Date: June 10th, 2003
Floppy drives have served us well for many, many years. However, in this day and age of digital photography, MP3s, bootable CDs, and portability, floppies have clearly outlived their usefulness. Agonizingly slow access times, short-lived and unreliable media, as well as extremely limited storage capabilities have pretty much sealed the fate of floppies. CD-R/W have become a very popular and attractive storage option, but they require a CD burner and special software for writing data, but not every computer is equipped with these two.
Enter the USB flash drive. It is a simple device that plugs into a USB port and within a couple of seconds shows up as a regular drive in Windows Explorer ready to be used. Files can be transferred from and to the USB flash drive via drag and drop/copy and paste, just like with a hard drive or floppy drive. Since every computer built within the last 5 years has a USB port, a flash drive works with virtually every computer in a true plug-and-play fashion with Windows ME/2000/XP which natively support USB flash drives. Windows 98 users first have to download and install drivers from the Crucial website. One disadvantage it has compared to the floppy disk is that it is not bootable, ruling it out as a great computer recovery or troubleshooting tool.
Crucial offers a line of USB flash drives called the Gizmo! in a range of storage capacities (and prices) currently ranging from 64MB to 256MB. In case you’re concerned, in spite of the cutesy name, the Gizmo! is not furry and looks very manly. It weighs less than an ounce and is the size of one or two fingers (depending how fat your fingers are). It easily fits into a pocket without discomfort. Crucial also supplies a detachable wrist-strap that has a plastic clip to attach it to fabric. While made of plastic, the casing feels sturdy and nowhere near as flimsy as some other flash drives. It appears solid enough to survive a fall from several feet high without damage. Flash drives are based on solid-state technology, meaning there are no moving or mechanical parts inside that could break or wear out over time. The data is stored on a memory chip similar to the RAM in a PC with the main difference that it does not require power to retain the data.
The Gizmo! plugs easily into any USB port. It can be plugged into the USB port on the back of any PC without blocking a second adjacent USB port, but also works in a USB hub. If there is no hub, and the USB ports on the back of the PC are hard to reach, Crucial supplies a USB extension cable.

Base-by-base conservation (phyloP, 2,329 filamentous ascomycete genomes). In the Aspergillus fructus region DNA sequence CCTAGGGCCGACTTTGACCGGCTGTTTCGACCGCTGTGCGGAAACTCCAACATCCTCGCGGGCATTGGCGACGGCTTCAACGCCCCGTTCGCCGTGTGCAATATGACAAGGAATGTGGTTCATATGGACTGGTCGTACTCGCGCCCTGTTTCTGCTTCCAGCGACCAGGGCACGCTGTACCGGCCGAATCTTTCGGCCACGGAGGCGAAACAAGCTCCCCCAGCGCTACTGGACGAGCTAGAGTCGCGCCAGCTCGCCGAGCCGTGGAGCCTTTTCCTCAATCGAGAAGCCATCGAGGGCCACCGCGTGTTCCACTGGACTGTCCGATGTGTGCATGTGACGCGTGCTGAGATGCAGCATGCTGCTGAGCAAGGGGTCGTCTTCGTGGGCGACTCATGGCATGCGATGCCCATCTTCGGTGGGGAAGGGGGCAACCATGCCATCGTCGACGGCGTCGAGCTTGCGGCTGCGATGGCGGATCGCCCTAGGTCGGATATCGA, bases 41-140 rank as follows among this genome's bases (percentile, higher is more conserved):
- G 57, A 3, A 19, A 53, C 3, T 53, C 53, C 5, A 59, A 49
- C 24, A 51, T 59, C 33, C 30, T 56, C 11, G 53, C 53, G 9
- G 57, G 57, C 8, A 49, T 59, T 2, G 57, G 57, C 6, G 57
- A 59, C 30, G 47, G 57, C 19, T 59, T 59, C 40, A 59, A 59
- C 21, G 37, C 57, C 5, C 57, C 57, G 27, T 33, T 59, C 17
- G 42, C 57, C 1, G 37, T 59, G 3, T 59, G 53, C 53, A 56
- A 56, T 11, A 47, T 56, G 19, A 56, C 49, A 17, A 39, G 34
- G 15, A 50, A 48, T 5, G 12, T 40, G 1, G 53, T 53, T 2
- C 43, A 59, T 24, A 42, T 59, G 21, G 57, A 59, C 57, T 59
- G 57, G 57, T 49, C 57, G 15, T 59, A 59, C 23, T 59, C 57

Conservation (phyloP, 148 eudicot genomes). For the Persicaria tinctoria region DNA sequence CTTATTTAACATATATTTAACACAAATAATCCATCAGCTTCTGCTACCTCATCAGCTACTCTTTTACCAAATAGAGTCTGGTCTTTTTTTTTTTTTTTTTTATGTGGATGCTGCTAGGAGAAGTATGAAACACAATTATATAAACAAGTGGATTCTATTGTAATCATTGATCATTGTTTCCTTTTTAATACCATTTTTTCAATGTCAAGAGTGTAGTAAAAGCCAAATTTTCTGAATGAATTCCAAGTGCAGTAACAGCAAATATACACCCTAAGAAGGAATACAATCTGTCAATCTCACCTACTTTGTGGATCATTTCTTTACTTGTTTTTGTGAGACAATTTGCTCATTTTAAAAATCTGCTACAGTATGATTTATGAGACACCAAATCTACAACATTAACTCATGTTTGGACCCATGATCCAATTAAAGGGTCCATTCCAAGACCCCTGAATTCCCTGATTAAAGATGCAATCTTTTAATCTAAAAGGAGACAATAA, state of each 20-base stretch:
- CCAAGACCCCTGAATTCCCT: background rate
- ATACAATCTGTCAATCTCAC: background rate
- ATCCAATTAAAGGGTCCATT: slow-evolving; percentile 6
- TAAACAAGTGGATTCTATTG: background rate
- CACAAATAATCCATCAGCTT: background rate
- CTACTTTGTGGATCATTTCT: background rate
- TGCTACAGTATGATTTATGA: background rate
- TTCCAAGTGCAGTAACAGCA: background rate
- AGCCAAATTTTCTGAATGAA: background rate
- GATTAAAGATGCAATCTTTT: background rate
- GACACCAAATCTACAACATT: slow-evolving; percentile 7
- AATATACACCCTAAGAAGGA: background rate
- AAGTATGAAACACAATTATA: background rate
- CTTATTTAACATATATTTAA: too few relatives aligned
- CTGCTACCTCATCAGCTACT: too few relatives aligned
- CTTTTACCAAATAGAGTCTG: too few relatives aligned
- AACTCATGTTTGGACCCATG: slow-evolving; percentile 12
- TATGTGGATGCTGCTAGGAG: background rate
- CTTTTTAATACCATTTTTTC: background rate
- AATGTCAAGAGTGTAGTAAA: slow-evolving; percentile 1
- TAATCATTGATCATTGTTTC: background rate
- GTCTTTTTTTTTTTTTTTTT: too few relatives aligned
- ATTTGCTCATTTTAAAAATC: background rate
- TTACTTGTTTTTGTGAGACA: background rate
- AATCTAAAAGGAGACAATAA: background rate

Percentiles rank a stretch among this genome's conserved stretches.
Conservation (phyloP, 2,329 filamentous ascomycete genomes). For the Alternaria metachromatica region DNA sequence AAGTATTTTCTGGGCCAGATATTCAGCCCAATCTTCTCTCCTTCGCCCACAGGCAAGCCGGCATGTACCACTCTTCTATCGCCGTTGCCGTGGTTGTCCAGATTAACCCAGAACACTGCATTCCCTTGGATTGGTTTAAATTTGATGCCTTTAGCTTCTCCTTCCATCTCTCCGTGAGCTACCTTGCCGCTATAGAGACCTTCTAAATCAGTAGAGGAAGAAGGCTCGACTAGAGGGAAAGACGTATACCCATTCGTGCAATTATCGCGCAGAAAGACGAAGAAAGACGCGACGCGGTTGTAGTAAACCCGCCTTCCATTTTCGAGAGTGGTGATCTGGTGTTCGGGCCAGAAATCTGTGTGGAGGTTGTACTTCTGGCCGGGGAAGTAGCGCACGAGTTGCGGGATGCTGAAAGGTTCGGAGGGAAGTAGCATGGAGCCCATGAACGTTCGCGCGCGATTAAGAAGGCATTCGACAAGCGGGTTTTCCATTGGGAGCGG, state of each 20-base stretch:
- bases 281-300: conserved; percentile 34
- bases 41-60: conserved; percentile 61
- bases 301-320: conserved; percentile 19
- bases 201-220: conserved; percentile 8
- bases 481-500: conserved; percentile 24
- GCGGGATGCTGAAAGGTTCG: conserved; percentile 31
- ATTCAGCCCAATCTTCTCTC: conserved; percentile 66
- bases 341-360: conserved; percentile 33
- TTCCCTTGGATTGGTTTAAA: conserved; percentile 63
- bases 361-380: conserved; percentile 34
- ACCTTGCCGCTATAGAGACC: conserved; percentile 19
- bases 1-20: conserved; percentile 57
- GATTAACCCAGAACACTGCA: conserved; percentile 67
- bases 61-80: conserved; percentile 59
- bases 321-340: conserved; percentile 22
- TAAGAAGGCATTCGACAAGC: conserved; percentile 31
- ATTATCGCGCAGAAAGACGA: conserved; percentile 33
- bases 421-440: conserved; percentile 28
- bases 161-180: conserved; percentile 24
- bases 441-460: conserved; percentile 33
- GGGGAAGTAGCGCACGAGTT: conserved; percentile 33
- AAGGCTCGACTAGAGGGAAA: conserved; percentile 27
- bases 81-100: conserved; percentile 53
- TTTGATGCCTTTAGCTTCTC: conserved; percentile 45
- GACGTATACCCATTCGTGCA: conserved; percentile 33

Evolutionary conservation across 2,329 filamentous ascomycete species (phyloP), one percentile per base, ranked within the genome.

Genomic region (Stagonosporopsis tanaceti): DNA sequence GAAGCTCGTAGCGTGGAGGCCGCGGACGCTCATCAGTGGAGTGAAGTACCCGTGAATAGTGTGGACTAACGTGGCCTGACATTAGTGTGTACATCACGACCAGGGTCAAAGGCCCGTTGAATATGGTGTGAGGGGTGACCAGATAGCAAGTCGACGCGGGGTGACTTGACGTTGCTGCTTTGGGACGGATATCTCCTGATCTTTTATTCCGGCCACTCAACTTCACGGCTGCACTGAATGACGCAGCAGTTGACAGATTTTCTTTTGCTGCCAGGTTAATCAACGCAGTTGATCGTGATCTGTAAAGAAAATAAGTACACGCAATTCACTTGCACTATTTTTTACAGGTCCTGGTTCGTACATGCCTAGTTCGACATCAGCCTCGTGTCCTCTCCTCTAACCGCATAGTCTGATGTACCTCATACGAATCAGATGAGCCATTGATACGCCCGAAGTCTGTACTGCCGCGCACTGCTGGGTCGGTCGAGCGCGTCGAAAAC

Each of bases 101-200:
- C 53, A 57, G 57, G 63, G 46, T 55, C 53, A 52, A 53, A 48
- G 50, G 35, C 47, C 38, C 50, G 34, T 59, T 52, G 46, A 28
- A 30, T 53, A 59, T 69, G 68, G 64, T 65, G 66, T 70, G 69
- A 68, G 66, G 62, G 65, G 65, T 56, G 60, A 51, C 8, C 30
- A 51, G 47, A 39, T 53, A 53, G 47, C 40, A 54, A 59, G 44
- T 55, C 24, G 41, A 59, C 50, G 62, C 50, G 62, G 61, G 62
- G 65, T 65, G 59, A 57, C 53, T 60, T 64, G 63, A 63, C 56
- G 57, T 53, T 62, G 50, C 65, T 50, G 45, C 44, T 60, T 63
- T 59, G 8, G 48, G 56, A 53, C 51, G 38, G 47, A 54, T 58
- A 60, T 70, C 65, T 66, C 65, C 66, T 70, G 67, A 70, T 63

The Gizmo! connects to any PC via a USB port. It is a USB 1.1 full-speed device, meaning it operates at a theoretical maximum speed of 12Mbps. Since USB 2.0 ports are backwards compatible with USB 1.1 devices, the Gizmo! can be used in either USB 1.1 or 2.0 ports. Copying a 55MB test file to the Gizmo! took an average of 1 minute and 12 seconds. Copying the same file from the Gizmo! back to the hard drive took an average of 1 minute and 10 seconds. This translates to about 6.3 Mbps. Acceptable speeds – not as fast as a current CD burner, but a lot faster than a floppy drive! Slower than a Ethernet connection, but a lot faster than a broadband connection.
Hopefully the next generation Gizmo! will be available with USB 2.0 speeds with a theoretical maximum of 480 instead of 12 Mpbs. Between the increased speed and advances in storage technology it should be likely there will be Gizmo!s with Gigs of storage, USB 2.0 speeds, and affordable prices in a year.
The Gizmo! has numerous possibilities and comes in handy in many situations. Just to mention a few:
Of course, a device that is this small and portable bears a high risk of being lost or stolen, which raises the issue of security. Data that is copied straight over has no protection, encryption, or other security. If the device gets lost or stolen, the data on it will be accessible to anybody unless it has been encrypted or password protected beforehand.
However, the Gizmo! comes with a utility from Samsung called Secure-D that covers security. It is installed on a computer and can then be used to configure the flash drive. The available space on the drive can be separated in public and private zones (caveat: setting it up erases the drive so save your data before doing this). The private zone is password protected and can only be accessed with the proper authentication. To switch between zones, the Secure-D application is required so it’s a good idea to keep a copy of it on the Gizmo.
A flash drive like the Gizmo! is another great must-have gadget – not only for geeks, but everybody with a computer. It has a million uses, is maintenance-free, very portable, user-friendly, plug-and-play, and affordable.
Submitted by: Alex Byron